• Tom Smith says:

    My concern is with some of the reasons for the rise of “non-theism” among Friends. In the May 2012 issue of “Quaker Religious Thought” some issues are raised with the “non-theological” foundations of some non-theist writers. I believe that much of the issue comes with the definition of “God” and with a literalist view of scripture. The definition of “Christ” among early Friends was very radical and “universal” for the day and remains very “heretical” among many “Evangelical” Friends today. It is a shame that “we” cannot use some words without a literalist interpretation put on them. Thus “we” tend not to use these terms. However, there does not seem to be a truly “convergent view acceptable to many Friends.

    (I am sure my words will be misinterpreted and on several occasions I have resolved to keep silent since I have been “reproached” for saying things that I had written that obviously had been misinterpreted. However, my leadings continue to “pop’up.”)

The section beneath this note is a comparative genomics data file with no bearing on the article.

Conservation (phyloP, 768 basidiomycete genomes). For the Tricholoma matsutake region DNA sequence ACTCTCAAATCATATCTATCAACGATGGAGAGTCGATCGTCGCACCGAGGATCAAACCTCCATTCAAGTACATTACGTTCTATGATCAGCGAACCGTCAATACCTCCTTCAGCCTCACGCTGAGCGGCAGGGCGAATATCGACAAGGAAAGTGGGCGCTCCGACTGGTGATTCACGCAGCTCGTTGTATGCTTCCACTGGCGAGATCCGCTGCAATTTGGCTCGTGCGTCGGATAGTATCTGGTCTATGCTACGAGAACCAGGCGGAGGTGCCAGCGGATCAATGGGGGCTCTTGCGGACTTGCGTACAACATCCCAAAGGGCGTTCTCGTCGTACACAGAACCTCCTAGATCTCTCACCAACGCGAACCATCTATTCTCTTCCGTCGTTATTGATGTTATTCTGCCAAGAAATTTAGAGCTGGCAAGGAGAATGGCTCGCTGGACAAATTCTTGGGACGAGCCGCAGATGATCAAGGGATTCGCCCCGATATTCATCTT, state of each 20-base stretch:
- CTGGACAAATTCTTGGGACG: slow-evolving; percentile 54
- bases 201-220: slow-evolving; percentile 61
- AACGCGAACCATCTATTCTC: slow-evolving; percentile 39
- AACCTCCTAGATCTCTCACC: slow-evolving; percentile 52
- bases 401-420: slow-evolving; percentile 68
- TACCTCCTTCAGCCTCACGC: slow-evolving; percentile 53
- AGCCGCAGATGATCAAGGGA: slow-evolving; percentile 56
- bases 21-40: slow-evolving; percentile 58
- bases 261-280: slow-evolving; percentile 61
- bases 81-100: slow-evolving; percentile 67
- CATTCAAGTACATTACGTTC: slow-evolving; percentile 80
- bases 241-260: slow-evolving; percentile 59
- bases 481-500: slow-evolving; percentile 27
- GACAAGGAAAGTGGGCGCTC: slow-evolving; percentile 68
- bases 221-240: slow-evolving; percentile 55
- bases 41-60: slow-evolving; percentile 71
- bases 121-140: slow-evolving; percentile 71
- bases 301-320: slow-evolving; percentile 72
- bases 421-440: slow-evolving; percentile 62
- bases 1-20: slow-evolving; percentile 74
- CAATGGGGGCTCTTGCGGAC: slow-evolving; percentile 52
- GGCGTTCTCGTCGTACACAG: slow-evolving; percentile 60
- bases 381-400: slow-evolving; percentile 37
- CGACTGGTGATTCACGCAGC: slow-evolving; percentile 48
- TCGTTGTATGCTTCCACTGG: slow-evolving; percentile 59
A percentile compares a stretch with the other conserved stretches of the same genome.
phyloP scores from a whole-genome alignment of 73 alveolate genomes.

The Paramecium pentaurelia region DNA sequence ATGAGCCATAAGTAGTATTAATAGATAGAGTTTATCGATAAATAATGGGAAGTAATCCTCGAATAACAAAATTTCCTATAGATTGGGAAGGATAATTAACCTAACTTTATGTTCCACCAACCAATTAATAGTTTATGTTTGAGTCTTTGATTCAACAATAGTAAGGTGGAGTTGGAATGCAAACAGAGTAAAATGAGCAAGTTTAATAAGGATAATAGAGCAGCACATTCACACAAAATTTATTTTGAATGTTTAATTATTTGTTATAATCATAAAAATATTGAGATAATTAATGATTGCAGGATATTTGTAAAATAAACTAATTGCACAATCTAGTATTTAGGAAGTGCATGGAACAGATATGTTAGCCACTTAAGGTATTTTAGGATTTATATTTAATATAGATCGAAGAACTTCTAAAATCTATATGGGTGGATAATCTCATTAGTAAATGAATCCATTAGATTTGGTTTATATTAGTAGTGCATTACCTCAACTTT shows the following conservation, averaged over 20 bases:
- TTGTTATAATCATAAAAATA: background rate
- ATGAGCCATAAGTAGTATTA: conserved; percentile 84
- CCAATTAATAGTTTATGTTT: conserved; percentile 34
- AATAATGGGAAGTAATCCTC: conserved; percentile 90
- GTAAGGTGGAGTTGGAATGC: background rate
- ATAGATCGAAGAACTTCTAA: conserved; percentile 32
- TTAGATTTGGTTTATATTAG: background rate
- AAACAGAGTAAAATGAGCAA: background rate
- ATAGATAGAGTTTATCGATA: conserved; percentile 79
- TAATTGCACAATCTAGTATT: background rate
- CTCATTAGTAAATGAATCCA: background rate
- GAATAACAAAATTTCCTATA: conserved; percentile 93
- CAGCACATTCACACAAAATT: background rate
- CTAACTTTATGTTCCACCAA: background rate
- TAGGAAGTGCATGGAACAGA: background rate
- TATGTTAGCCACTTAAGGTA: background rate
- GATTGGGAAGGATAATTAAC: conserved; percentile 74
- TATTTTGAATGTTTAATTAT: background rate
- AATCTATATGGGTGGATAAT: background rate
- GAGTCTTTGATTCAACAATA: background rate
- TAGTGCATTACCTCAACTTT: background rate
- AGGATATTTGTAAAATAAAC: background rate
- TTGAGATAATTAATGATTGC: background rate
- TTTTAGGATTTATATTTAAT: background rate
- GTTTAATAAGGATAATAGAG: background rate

• Barbara Harrison says:

    On the other hand, there is very little point in using religious sounding language just to use religious sounding language. The question that echoes from our Quaker forebears is “what canst thou say” but using such language is likely only to obscure what we are trying to say. Was it the Sense of NYYM in Session that the Document expressed what G-d would have us to say at this time to these people??